Rear Air Shocks

Post your technical questions and information here.
Otto Skorzeny
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Years Owned: 1966 Toronado

Re: Rear Air Shocks

Postby Otto Skorzeny » Fri Mar 16, 2018 11:18 am

I put Sensa-Trac on the rear and KBs on the front. They work great.

Why do you want to use air shocks? If your rear springs are worn out, you can get them re-tensioned by Eaton.

Otto Skorzeny
Posts: 956
Joined: Fri Feb 28, 2014 12:41 pm
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Years Owned: 1966 Toronado

Re: Rear Air Shocks

Postby Otto Skorzeny » Sun Mar 18, 2018 5:15 am

Sorry, I made a mistake. The Sensa-Tracs are on my '56 Cadillac. They're gas shocks made by Monroe. The ones I have on the Toro are gas shocks from Gabriel.

Here's a link to another thread with the part numbers including suitable and affordable horizontal shocks. Fusick charges a fortune for the horizontal ones. I found some from another application which meets the specs. They've been on my car for 4 years now and work great.

viewtopic.php?f=48&t=1685

Otto Skorzeny
Posts: 956
Joined: Fri Feb 28, 2014 12:41 pm
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Years Owned: 1966 Toronado

Re: Rear Air Shocks

Postby Otto Skorzeny » Sun Mar 18, 2018 5:27 am

Rock Auto carries all the shocks listed above and lists air shocks for the Toro.

https://www.rockauto.com/en/catalog/old ... orber,7556

Otto Skorzeny
Posts: 956
Joined: Fri Feb 28, 2014 12:41 pm
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Years Owned: 1966 Toronado

Re: Rear Air Shocks

Postby Otto Skorzeny » Mon Mar 19, 2018 2:34 pm

Do you have the specs for the factory shocks?

The measurements given on Rock Auto's site for the extended length of the air shocks ( I'm pretty sure the AC Delco shocks are made by Gabriel as well) are only 1/10th inch shorter than the extended length of the standard gas filled shocks which bolted right up to my car without any difficulty. The compressed length is only 1/2" shorter than the standard gas filled shock absorber.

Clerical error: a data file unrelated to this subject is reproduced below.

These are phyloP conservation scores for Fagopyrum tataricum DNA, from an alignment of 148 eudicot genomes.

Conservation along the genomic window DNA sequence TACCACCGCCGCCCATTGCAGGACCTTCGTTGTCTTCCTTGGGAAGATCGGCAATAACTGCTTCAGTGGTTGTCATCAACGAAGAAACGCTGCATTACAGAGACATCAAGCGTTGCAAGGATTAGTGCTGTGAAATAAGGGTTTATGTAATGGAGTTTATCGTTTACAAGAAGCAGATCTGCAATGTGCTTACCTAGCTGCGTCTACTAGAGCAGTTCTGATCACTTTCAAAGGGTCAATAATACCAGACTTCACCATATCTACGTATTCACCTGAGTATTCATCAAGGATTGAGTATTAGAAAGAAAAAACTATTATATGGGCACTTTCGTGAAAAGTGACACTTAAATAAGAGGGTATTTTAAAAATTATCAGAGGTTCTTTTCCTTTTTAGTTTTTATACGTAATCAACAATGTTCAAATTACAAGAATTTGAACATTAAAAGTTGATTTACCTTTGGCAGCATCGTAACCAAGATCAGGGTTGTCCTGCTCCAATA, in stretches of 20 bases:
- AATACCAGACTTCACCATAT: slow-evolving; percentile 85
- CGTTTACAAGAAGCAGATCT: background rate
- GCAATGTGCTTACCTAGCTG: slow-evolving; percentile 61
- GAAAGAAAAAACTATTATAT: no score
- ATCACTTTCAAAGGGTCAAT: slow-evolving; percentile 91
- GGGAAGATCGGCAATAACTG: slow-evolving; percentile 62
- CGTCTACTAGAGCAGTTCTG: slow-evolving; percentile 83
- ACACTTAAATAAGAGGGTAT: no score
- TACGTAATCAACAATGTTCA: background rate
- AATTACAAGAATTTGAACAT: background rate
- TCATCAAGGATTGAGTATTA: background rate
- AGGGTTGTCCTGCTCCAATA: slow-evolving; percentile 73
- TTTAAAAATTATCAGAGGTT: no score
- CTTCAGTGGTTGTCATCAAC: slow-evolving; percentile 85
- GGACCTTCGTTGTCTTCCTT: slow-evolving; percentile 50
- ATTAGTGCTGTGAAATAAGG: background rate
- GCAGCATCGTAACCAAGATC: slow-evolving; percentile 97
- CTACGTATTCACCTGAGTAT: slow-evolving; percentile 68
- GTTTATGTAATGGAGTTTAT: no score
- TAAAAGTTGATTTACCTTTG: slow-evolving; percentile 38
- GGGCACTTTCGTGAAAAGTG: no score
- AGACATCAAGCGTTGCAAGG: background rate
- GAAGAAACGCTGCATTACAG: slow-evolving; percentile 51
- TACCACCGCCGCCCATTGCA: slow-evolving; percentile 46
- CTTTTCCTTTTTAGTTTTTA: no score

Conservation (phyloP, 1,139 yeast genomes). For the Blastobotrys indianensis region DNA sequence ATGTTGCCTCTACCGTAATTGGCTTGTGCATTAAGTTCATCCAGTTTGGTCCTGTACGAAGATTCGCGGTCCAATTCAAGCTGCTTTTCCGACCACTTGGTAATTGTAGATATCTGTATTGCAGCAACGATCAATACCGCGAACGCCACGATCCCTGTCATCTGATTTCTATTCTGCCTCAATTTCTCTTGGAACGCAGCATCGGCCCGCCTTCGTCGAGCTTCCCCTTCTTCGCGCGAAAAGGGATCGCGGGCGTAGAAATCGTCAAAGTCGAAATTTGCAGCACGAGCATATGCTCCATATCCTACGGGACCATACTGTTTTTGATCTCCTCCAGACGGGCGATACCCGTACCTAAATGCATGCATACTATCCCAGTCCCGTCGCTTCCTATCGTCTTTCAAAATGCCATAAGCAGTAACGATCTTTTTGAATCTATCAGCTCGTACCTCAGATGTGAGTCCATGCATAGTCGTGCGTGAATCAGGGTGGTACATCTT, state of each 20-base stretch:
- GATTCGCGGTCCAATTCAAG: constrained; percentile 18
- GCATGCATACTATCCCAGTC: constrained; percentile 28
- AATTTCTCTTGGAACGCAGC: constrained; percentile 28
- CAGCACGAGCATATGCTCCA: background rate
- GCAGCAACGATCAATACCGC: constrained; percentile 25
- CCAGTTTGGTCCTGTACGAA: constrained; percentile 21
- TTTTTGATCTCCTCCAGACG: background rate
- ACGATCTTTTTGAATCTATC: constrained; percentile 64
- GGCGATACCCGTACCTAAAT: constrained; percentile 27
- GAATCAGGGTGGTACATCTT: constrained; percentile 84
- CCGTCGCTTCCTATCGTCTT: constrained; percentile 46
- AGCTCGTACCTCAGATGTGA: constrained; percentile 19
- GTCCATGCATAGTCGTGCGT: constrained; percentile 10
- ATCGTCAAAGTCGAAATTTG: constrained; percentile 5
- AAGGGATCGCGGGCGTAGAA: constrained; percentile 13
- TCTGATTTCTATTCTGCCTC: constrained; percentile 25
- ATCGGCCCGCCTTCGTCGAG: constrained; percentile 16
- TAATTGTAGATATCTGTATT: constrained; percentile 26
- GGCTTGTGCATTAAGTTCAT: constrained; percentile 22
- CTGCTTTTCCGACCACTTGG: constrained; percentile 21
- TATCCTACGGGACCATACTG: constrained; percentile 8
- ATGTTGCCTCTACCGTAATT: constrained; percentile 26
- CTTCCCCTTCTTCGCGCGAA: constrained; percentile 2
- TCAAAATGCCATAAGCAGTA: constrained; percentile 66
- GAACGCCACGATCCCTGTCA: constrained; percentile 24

That difference will not affect performance at all. If you are driving in such a manner that your rear air shocks fully compress, you are abusing your car.

As for why they won't bolt up, the shocks should be installed with the full weight of the car on the suspension, not with the rear wheels hanging free. I installed all the shocks on my '66 Toro in my driveway with no special tools.

Back the car up on ramps and put a jack and jack stands under the suspension. There should be plenty of room for the fully extended shock to fit. Normally when I install shocks on anything, I leave the shock fully compressed with the plastic strap in place. I attach the lower mount then put the washer and bushing on the top shaft.

Aim the shaft at the mounting hole and cut the plastic strap. The shock will extend upward and go right into position.

Otto Skorzeny
Posts: 956
Joined: Fri Feb 28, 2014 12:41 pm
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Years Owned: 1966 Toronado

Re: Rear Air Shocks

Postby Otto Skorzeny » Mon Mar 19, 2018 3:10 pm

With the full weight of the car on the rear suspension, the shocks are neither fully extended nor fully compressed. They are somewhere in between. There is no way that either of the shocks listed would be too short when fully extended to fit your car.

Since your springs are shot, the distance between the lower mount and the upper mount hole should be even shorter than normal making installation even easier.

Otto Skorzeny
Posts: 956
Joined: Fri Feb 28, 2014 12:41 pm
TOA Membership Number: 0
Years Owned: 1966 Toronado

Re: Rear Air Shocks

Postby Otto Skorzeny » Tue Mar 20, 2018 6:35 pm

That sounds like an Abbot & Costello routine.

So let me see if I got this right. The shocks you tried to install were not shocks designed to fit the Toronado in the first place because of a miscommunication on the part numbers?

Did you end up buying the Gabriel air shocks, then?

Otto Skorzeny
Posts: 956
Joined: Fri Feb 28, 2014 12:41 pm
TOA Membership Number: 0
Years Owned: 1966 Toronado

Re: Rear Air Shocks

Postby Otto Skorzeny » Wed Mar 21, 2018 6:17 am

Just for general information, Eaton Detroit will re-arch the mono springs for $225 each.

They sell a replacement 4 leaf stack for $279 each.


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